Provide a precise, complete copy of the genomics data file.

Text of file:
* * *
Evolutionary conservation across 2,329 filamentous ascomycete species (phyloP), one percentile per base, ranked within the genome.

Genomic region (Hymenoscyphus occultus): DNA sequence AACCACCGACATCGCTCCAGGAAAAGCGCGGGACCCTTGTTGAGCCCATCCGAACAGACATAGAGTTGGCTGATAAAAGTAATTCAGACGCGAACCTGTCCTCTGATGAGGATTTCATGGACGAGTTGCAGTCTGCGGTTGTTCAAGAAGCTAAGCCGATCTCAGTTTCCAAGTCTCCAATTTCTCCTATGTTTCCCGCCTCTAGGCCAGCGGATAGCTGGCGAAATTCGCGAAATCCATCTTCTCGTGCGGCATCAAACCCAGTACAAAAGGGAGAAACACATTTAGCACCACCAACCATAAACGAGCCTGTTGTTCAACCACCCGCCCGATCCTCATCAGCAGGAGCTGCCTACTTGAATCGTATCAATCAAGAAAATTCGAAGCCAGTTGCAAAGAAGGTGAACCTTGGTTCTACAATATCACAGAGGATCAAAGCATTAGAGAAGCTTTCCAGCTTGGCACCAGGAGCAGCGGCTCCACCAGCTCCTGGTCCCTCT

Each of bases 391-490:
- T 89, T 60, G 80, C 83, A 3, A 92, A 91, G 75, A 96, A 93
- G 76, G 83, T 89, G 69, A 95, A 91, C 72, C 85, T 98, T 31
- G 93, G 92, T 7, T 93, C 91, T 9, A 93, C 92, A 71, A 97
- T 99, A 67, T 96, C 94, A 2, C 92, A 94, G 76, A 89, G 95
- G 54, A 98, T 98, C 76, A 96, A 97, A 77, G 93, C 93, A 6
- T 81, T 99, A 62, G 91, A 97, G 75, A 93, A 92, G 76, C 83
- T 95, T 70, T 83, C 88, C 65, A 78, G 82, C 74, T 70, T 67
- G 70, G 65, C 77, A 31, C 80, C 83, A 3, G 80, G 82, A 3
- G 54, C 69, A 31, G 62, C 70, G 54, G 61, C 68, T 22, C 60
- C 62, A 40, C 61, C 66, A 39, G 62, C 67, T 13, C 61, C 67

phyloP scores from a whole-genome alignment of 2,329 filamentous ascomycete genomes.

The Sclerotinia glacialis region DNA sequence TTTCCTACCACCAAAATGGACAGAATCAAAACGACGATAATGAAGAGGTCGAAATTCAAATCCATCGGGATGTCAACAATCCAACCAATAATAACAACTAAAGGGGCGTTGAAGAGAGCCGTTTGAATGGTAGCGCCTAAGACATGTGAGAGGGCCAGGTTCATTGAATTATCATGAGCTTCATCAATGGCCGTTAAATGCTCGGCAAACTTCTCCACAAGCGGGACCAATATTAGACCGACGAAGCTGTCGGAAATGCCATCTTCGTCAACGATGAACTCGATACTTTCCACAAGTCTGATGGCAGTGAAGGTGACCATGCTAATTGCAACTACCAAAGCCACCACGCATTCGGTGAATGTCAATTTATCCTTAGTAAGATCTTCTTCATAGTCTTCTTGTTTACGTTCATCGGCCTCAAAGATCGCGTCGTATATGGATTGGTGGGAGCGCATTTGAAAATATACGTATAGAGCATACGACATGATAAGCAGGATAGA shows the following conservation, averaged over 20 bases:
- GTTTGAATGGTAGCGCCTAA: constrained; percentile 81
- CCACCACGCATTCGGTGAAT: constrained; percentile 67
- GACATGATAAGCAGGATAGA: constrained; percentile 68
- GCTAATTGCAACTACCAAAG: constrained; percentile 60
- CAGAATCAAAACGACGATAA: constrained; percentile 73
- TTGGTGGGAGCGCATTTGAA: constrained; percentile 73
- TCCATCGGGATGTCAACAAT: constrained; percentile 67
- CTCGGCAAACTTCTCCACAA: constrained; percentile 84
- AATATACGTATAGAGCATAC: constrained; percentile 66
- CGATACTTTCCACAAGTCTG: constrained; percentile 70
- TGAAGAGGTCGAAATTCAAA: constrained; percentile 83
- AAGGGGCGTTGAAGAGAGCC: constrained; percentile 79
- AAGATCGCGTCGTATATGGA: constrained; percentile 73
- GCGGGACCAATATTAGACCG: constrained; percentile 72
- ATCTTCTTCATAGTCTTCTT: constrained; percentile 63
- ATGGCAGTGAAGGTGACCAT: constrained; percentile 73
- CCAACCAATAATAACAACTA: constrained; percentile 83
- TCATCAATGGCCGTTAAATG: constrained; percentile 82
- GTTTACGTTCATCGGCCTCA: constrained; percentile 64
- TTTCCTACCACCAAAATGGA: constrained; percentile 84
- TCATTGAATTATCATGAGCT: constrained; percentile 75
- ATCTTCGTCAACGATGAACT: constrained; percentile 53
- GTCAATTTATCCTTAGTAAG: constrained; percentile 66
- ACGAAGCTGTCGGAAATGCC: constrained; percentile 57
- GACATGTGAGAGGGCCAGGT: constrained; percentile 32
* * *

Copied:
Evolutionary conservation across 2,329 filamentous ascomycete species (phyloP), one percentile per base, ranked within the genome.

Genomic region (Hymenoscyphus occultus): DNA sequence AACCACCGACATCGCTCCAGGAAAAGCGCGGGACCCTTGTTGAGCCCATCCGAACAGACATAGAGTTGGCTGATAAAAGTAATTCAGACGCGAACCTGTCCTCTGATGAGGATTTCATGGACGAGTTGCAGTCTGCGGTTGTTCAAGAAGCTAAGCCGATCTCAGTTTCCAAGTCTCCAATTTCTCCTATGTTTCCCGCCTCTAGGCCAGCGGATAGCTGGCGAAATTCGCGAAATCCATCTTCTCGTGCGGCATCAAACCCAGTACAAAAGGGAGAAACACATTTAGCACCACCAACCATAAACGAGCCTGTTGTTCAACCACCCGCCCGATCCTCATCAGCAGGAGCTGCCTACTTGAATCGTATCAATCAAGAAAATTCGAAGCCAGTTGCAAAGAAGGTGAACCTTGGTTCTACAATATCACAGAGGATCAAAGCATTAGAGAAGCTTTCCAGCTTGGCACCAGGAGCAGCGGCTCCACCAGCTCCTGGTCCCTCT

Each of bases 391-490:
- T 89, T 60, G 80, C 83, A 3, A 92, A 91, G 75, A 96, A 93
- G 76, G 83, T 89, G 69, A 95, A 91, C 72, C 85, T 98, T 31
- G 93, G 92, T 7, T 93, C 91, T 9, A 93, C 92, A 71, A 97
- T 99, A 67, T 96, C 94, A 2, C 92, A 94, G 76, A 89, G 95
- G 54, A 98, T 98, C 76, A 96, A 97, A 77, G 93, C 93, A 6
- T 81, T 99, A 62, G 91, A 97, G 75, A 93, A 92, G 76, C 83
- T 95, T 70, T 83, C 88, C 65, A 78, G 82, C 74, T 70, T 67
- G 70, G 65, C 77, A 31, C 80, C 83, A 3, G 80, G 82, A 3
- G 54, C 69, A 31, G 62, C 70, G 54, G 61, C 68, T 22, C 60
- C 62, A 40, C 61, C 66, A 39, G 62, C 67, T 13, C 61, C 67

phyloP scores from a whole-genome alignment of 2,329 filamentous ascomycete genomes.

The Sclerotinia glacialis region DNA sequence TTTCCTACCACCAAAATGGACAGAATCAAAACGACGATAATGAAGAGGTCGAAATTCAAATCCATCGGGATGTCAACAATCCAACCAATAATAACAACTAAAGGGGCGTTGAAGAGAGCCGTTTGAATGGTAGCGCCTAAGACATGTGAGAGGGCCAGGTTCATTGAATTATCATGAGCTTCATCAATGGCCGTTAAATGCTCGGCAAACTTCTCCACAAGCGGGACCAATATTAGACCGACGAAGCTGTCGGAAATGCCATCTTCGTCAACGATGAACTCGATACTTTCCACAAGTCTGATGGCAGTGAAGGTGACCATGCTAATTGCAACTACCAAAGCCACCACGCATTCGGTGAATGTCAATTTATCCTTAGTAAGATCTTCTTCATAGTCTTCTTGTTTACGTTCATCGGCCTCAAAGATCGCGTCGTATATGGATTGGTGGGAGCGCATTTGAAAATATACGTATAGAGCATACGACATGATAAGCAGGATAGA shows the following conservation, averaged over 20 bases:
- GTTTGAATGGTAGCGCCTAA: constrained; percentile 81
- CCACCACGCATTCGGTGAAT: constrained; percentile 67
- GACATGATAAGCAGGATAGA: constrained; percentile 68
- GCTAATTGCAACTACCAAAG: constrained; percentile 60
- CAGAATCAAAACGACGATAA: constrained; percentile 73
- TTGGTGGGAGCGCATTTGAA: constrained; percentile 73
- TCCATCGGGATGTCAACAAT: constrained; percentile 67
- CTCGGCAAACTTCTCCACAA: constrained; percentile 84
- AATATACGTATAGAGCATAC: constrained; percentile 66
- CGATACTTTCCACAAGTCTG: constrained; percentile 70
- TGAAGAGGTCGAAATTCAAA: constrained; percentile 83
- AAGGGGCGTTGAAGAGAGCC: constrained; percentile 79
- AAGATCGCGTCGTATATGGA: constrained; percentile 73
- GCGGGACCAATATTAGACCG: constrained; percentile 72
- ATCTTCTTCATAGTCTTCTT: constrained; percentile 63
- ATGGCAGTGAAGGTGACCAT: constrained; percentile 73
- CCAACCAATAATAACAACTA: constrained; percentile 83
- TCATCAATGGCCGTTAAATG: constrained; percentile 82
- GTTTACGTTCATCGGCCTCA: constrained; percentile 64
- TTTCCTACCACCAAAATGGA: constrained; percentile 84
- TCATTGAATTATCATGAGCT: constrained; percentile 75
- ATCTTCGTCAACGATGAACT: constrained; percentile 53
- GTCAATTTATCCTTAGTAAG: constrained; percentile 66
- ACGAAGCTGTCGGAAATGCC: constrained; percentile 57
- GACATGTGAGAGGGCCAGGT: constrained; percentile 32